See also In Honor of Halters , article on use of halters in training and warnings against mis-use. includes illustrations.
By the way, you can get a temporary halter-like effect by just taking a half-hitch in your leash around the dog's snout. This is an old horseman's trick for leading an unhaltered horse with just a lead rope : one loop around the neck (at the throatlatch) and a half-hitch around the lower part of the head.
There are a lot of different types of harness, only some of which are intended to discourage pulling. "Harness" means something going around the dog's body (torso) , rather than around his neck or on his head..
There's the harness meant for walking a dog who should not have any kind of pressure on his neck or his head. This is mostly for small dogs who have various physical problems and who are not really capable of pulling very hard.
The tracking harness is intended to allow the dog to pull as hard as he is capable of. Likewise the carting harness.
The type of "no pull" harness that has an attachment ring in the center of the front of the chest is one I've seen works well for some people (probably those who do "red light , green light") and not at all for others. I don't think it inhibits pulling unless you actively train.
Several types of "no pull" harness work by putting pressure into the dog's armpit (axilla) when the dog pulls. The risk here is that the armpit has a lot of nerves and blood vessels that could be damaged by hard pressure. At best it is working by pain. I have not ever used this type.
There is a commercially available leash called the "Thunder Leash", which puts a loop of leash around the dog's girth area, just behind the elbows. I think this has the disadvantage of putting pressure on that vulnerable "armpit" area and perhaps impeding the dog's breathing. I have not tried using this product.
This gave me the idea of what I am terming the "Lightning Leash". It's really as much technique as ait is a tool. An ordinary leash is all you need, though maybe a bit longer than otherwise. The leash simply passes a loop , a "half hitch", around the dog's waist. So long as the dog does not tighten the leash, the dog is quite comfortable. But if the dog tightens the leash, there is some discomfort (possibly more so for a male dog than for a bitch). When the dog takes pressure off the leash, comfort returns.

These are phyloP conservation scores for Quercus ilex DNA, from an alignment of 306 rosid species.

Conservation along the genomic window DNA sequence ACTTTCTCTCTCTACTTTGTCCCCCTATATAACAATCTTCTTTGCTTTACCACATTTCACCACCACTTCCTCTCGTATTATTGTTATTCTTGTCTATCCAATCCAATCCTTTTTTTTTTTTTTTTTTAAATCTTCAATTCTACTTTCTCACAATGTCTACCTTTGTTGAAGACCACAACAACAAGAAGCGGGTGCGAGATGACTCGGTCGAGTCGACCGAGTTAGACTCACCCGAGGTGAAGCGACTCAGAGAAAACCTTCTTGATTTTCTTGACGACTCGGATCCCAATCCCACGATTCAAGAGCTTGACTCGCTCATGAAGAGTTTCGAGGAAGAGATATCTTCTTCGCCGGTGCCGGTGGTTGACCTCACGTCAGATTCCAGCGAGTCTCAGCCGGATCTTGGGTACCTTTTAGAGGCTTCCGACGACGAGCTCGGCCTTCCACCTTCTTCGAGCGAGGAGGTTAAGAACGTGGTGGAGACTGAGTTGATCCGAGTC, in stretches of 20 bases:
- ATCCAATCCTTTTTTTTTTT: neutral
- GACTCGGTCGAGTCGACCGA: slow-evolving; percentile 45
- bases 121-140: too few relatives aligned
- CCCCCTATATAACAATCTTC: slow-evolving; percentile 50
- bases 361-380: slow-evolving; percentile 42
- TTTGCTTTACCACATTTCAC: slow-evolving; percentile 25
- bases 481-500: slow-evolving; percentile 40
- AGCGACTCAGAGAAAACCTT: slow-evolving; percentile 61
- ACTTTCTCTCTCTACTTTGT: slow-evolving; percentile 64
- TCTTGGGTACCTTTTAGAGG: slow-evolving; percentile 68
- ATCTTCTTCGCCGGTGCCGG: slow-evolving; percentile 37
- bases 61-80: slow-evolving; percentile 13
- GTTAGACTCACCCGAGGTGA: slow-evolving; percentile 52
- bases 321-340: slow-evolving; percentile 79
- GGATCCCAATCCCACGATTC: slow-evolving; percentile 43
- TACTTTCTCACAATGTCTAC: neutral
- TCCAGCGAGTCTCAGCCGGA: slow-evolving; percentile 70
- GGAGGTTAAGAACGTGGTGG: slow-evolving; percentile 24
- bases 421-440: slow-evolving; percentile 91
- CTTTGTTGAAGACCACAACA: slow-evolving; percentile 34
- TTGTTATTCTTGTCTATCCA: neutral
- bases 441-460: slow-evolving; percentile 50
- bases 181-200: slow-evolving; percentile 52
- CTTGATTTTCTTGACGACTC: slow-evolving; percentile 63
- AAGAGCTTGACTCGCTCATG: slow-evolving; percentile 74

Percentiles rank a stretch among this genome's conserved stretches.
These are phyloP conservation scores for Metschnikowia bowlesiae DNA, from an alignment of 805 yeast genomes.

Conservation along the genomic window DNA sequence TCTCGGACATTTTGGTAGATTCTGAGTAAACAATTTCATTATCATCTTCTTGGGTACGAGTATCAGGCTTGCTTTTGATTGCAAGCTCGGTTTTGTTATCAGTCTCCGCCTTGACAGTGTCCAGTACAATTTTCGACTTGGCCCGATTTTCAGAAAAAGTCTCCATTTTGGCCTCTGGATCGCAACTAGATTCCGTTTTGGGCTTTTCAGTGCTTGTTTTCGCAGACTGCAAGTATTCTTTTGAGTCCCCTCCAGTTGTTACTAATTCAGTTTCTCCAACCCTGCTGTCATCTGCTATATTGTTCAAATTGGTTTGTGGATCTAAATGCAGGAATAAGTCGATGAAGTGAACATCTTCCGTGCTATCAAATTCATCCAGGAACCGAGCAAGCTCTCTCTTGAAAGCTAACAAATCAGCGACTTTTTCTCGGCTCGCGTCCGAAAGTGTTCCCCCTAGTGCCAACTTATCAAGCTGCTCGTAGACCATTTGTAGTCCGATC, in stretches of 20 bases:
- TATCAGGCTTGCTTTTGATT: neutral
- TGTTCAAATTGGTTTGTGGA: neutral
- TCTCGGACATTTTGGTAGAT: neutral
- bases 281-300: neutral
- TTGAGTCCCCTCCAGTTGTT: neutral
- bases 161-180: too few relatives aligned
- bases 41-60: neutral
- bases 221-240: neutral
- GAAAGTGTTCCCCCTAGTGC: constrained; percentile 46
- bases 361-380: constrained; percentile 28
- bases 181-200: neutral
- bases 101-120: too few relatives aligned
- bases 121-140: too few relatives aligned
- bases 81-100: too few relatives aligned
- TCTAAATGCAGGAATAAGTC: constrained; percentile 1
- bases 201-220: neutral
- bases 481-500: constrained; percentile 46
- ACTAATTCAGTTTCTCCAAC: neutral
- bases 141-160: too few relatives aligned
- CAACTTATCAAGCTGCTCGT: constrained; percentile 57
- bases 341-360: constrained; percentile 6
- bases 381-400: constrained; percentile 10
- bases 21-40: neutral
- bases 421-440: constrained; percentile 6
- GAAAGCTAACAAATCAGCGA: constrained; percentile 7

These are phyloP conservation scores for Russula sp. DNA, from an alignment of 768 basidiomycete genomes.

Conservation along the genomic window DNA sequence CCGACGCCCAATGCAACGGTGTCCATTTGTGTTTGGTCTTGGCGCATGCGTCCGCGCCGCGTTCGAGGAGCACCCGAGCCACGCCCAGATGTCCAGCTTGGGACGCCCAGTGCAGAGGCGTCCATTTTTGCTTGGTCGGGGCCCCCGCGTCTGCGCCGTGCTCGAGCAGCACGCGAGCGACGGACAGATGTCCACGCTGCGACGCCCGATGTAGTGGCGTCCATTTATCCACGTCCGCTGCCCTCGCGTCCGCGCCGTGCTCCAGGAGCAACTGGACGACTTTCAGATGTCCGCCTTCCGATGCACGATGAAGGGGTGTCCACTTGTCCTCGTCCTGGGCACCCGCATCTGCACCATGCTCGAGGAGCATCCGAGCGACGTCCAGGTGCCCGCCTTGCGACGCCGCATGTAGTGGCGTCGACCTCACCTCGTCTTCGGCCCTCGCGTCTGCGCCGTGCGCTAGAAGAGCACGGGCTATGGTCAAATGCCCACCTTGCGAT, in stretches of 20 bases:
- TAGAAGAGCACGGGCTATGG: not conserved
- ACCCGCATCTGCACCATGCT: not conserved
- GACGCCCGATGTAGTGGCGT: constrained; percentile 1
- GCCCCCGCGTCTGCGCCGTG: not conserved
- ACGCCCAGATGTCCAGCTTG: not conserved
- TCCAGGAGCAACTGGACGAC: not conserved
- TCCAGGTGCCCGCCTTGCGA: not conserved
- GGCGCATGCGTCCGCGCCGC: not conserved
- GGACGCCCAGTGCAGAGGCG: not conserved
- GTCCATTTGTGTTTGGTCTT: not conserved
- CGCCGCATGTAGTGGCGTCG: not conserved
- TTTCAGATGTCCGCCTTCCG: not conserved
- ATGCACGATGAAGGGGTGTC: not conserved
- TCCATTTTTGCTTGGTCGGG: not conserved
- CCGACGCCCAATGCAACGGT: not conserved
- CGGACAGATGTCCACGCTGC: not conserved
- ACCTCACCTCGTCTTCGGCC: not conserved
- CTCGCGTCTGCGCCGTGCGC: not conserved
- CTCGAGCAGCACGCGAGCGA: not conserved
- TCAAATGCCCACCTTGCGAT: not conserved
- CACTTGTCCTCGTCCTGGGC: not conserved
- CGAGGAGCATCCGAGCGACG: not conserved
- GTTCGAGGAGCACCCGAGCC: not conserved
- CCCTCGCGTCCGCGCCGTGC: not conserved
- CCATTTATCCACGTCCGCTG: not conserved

The one concern I have about this method is that there might be a dog who would react by biting your leg. That would be a dog who is very reactively aggressive. If you have any doubts, try it first with the dog wearing a basket muzzle. The other concern would be that a dog might panic, gyrate wildly or bite.
I have only tried this on one dog, FoxTheWickedQueensland, a very impetuous bitch whose hard-wired "heeler" instincts cause her to lunge towards passing vehicle tires, a very dangerous game. She is also what a horseman would call "on the muscle", always wanting to go a bit faster, always wanting to go ahead. While using a pinch collar or halter and frequent "get back" cues does work, there's too much repetition needed. She still wants to put some tension on the leash. For Fox, the "lightening leash" technique has been a marvelously effective trick. Once she is walking politely on loose leash for a while, I un-hitch her waist and use the leash in ordinary manner. If she reverts to putting tension on the leash, I re-hitch it. Below is a view of Fox with the "lightening leash" in place. Notice that there is no tension on the leash, so no discomfort to the dog.
There are some situations in which it is desirable that the dog pull , indeed pull strongly. For these situations an appropriate pulling harness is needed. For most of these situations safety requires that the dog reliably obey a halt command , such as "Whoa !", even under very exciting conditions. For some situations, it is desirable that the dog respond to "right" and "left" turn cues. And the pulling should be only on cue, ie a cue to begin pulling.
In Tracking, the purpose of the harness and line is to enable the dog to tell the handler that the dog is on the scent and to demand that the handler will follow the dog. A large strong dog (most Bouviers) by pulling hard enough can say "on your feet or on your belly, you will follow me !". A smaller dog (or an elderly large dog) might merely pull against your one finger on the line. The dog is the controlling partner because the dog is the one whose nose knows.
I did teach my tracking dogs to "whoa" and "wait" so that I could negotiate obstacles or slippery slopes. Then "OK, there's more" to resume tracking.
The need for "whoa" and for turn cues should be obvious
The person is usually leading the dog on leash.
Years ago I knew a person whose Bouv pulled a garden rototiller. I've known people living in snow country whose Bouv pulled a sled loaded with groceries or other load from where the car was parked to the house. Or pulling firewood on sled or wagon. Or a child's wagon with child riding
Pulling a wagon with a person riding and the rider directing the dog requires a lot more training. When I did it, my methods were adapted from horse driving.
This one is way outside the scope of out topic. This is part of the very special field of Guide Dog training.return to top of page